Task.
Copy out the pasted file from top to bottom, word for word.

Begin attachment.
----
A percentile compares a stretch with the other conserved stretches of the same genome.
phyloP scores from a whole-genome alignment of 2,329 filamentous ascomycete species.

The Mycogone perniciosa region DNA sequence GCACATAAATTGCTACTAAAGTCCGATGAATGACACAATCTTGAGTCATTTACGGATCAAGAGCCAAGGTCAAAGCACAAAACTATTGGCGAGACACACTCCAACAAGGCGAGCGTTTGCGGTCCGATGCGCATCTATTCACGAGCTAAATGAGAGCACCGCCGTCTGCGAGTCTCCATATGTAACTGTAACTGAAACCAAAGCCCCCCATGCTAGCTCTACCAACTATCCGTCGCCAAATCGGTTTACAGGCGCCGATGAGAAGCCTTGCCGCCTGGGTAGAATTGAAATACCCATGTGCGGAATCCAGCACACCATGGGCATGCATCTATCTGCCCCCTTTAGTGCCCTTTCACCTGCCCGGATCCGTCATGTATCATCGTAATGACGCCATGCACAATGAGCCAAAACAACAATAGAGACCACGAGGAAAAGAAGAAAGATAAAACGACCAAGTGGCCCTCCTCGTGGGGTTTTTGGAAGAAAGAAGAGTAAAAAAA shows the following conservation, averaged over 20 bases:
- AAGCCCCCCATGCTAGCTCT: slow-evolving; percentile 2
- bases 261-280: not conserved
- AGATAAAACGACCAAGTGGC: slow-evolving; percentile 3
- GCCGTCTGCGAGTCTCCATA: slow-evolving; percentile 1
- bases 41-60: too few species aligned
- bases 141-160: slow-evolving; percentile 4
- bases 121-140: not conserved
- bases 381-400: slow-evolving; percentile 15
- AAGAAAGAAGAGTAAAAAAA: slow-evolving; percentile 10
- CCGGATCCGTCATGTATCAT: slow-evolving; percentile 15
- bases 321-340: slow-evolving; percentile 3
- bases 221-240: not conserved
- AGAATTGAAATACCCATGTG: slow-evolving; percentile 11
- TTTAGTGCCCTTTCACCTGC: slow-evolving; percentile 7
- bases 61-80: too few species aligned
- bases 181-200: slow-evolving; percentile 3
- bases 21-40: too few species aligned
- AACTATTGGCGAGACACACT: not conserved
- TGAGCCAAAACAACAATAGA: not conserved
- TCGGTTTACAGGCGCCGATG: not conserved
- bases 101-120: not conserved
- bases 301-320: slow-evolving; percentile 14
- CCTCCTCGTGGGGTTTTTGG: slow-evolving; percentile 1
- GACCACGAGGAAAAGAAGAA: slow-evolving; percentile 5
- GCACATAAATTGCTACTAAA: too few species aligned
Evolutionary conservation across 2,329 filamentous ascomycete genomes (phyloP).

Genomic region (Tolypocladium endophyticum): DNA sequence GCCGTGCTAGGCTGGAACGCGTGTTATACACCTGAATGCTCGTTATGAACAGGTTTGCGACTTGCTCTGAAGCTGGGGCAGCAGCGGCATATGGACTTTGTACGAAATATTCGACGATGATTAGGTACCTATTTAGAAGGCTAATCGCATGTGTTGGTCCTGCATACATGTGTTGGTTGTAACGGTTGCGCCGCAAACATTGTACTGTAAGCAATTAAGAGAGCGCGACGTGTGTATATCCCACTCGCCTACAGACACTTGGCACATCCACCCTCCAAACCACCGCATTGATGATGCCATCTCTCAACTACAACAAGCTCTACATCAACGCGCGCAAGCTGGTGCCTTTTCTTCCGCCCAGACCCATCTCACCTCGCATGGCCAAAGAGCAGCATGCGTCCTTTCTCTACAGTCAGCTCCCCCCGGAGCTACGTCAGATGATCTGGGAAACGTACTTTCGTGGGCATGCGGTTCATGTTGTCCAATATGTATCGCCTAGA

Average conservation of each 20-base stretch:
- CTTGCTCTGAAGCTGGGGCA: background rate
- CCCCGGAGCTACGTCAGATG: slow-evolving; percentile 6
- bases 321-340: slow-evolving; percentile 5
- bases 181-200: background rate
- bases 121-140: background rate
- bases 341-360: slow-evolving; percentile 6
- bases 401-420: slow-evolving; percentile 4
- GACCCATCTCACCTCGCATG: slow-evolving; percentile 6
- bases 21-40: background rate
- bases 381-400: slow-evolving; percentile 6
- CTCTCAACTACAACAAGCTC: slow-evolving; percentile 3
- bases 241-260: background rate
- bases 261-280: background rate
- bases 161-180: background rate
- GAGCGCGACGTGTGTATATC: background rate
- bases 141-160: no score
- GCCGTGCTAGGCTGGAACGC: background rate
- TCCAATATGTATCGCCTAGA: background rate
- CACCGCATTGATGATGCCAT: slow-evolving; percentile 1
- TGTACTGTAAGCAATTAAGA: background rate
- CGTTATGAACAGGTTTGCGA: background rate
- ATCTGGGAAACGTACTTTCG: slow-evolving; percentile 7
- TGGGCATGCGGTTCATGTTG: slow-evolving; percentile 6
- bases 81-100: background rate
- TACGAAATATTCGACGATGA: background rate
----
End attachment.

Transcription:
A percentile compares a stretch with the other conserved stretches of the same genome.
phyloP scores from a whole-genome alignment of 2,329 filamentous ascomycete species.

The Mycogone perniciosa region DNA sequence GCACATAAATTGCTACTAAAGTCCGATGAATGACACAATCTTGAGTCATTTACGGATCAAGAGCCAAGGTCAAAGCACAAAACTATTGGCGAGACACACTCCAACAAGGCGAGCGTTTGCGGTCCGATGCGCATCTATTCACGAGCTAAATGAGAGCACCGCCGTCTGCGAGTCTCCATATGTAACTGTAACTGAAACCAAAGCCCCCCATGCTAGCTCTACCAACTATCCGTCGCCAAATCGGTTTACAGGCGCCGATGAGAAGCCTTGCCGCCTGGGTAGAATTGAAATACCCATGTGCGGAATCCAGCACACCATGGGCATGCATCTATCTGCCCCCTTTAGTGCCCTTTCACCTGCCCGGATCCGTCATGTATCATCGTAATGACGCCATGCACAATGAGCCAAAACAACAATAGAGACCACGAGGAAAAGAAGAAAGATAAAACGACCAAGTGGCCCTCCTCGTGGGGTTTTTGGAAGAAAGAAGAGTAAAAAAA shows the following conservation, averaged over 20 bases:
- AAGCCCCCCATGCTAGCTCT: slow-evolving; percentile 2
- bases 261-280: not conserved
- AGATAAAACGACCAAGTGGC: slow-evolving; percentile 3
- GCCGTCTGCGAGTCTCCATA: slow-evolving; percentile 1
- bases 41-60: too few species aligned
- bases 141-160: slow-evolving; percentile 4
- bases 121-140: not conserved
- bases 381-400: slow-evolving; percentile 15
- AAGAAAGAAGAGTAAAAAAA: slow-evolving; percentile 10
- CCGGATCCGTCATGTATCAT: slow-evolving; percentile 15
- bases 321-340: slow-evolving; percentile 3
- bases 221-240: not conserved
- AGAATTGAAATACCCATGTG: slow-evolving; percentile 11
- TTTAGTGCCCTTTCACCTGC: slow-evolving; percentile 7
- bases 61-80: too few species aligned
- bases 181-200: slow-evolving; percentile 3
- bases 21-40: too few species aligned
- AACTATTGGCGAGACACACT: not conserved
- TGAGCCAAAACAACAATAGA: not conserved
- TCGGTTTACAGGCGCCGATG: not conserved
- bases 101-120: not conserved
- bases 301-320: slow-evolving; percentile 14
- CCTCCTCGTGGGGTTTTTGG: slow-evolving; percentile 1
- GACCACGAGGAAAAGAAGAA: slow-evolving; percentile 5
- GCACATAAATTGCTACTAAA: too few species aligned
Evolutionary conservation across 2,329 filamentous ascomycete genomes (phyloP).

Genomic region (Tolypocladium endophyticum): DNA sequence GCCGTGCTAGGCTGGAACGCGTGTTATACACCTGAATGCTCGTTATGAACAGGTTTGCGACTTGCTCTGAAGCTGGGGCAGCAGCGGCATATGGACTTTGTACGAAATATTCGACGATGATTAGGTACCTATTTAGAAGGCTAATCGCATGTGTTGGTCCTGCATACATGTGTTGGTTGTAACGGTTGCGCCGCAAACATTGTACTGTAAGCAATTAAGAGAGCGCGACGTGTGTATATCCCACTCGCCTACAGACACTTGGCACATCCACCCTCCAAACCACCGCATTGATGATGCCATCTCTCAACTACAACAAGCTCTACATCAACGCGCGCAAGCTGGTGCCTTTTCTTCCGCCCAGACCCATCTCACCTCGCATGGCCAAAGAGCAGCATGCGTCCTTTCTCTACAGTCAGCTCCCCCCGGAGCTACGTCAGATGATCTGGGAAACGTACTTTCGTGGGCATGCGGTTCATGTTGTCCAATATGTATCGCCTAGA

Average conservation of each 20-base stretch:
- CTTGCTCTGAAGCTGGGGCA: background rate
- CCCCGGAGCTACGTCAGATG: slow-evolving; percentile 6
- bases 321-340: slow-evolving; percentile 5
- bases 181-200: background rate
- bases 121-140: background rate
- bases 341-360: slow-evolving; percentile 6
- bases 401-420: slow-evolving; percentile 4
- GACCCATCTCACCTCGCATG: slow-evolving; percentile 6
- bases 21-40: background rate
- bases 381-400: slow-evolving; percentile 6
- CTCTCAACTACAACAAGCTC: slow-evolving; percentile 3
- bases 241-260: background rate
- bases 261-280: background rate
- bases 161-180: background rate
- GAGCGCGACGTGTGTATATC: background rate
- bases 141-160: no score
- GCCGTGCTAGGCTGGAACGC: background rate
- TCCAATATGTATCGCCTAGA: background rate
- CACCGCATTGATGATGCCAT: slow-evolving; percentile 1
- TGTACTGTAAGCAATTAAGA: background rate
- CGTTATGAACAGGTTTGCGA: background rate
- ATCTGGGAAACGTACTTTCG: slow-evolving; percentile 7
- TGGGCATGCGGTTCATGTTG: slow-evolving; percentile 6
- bases 81-100: background rate
- TACGAAATATTCGACGATGA: background rate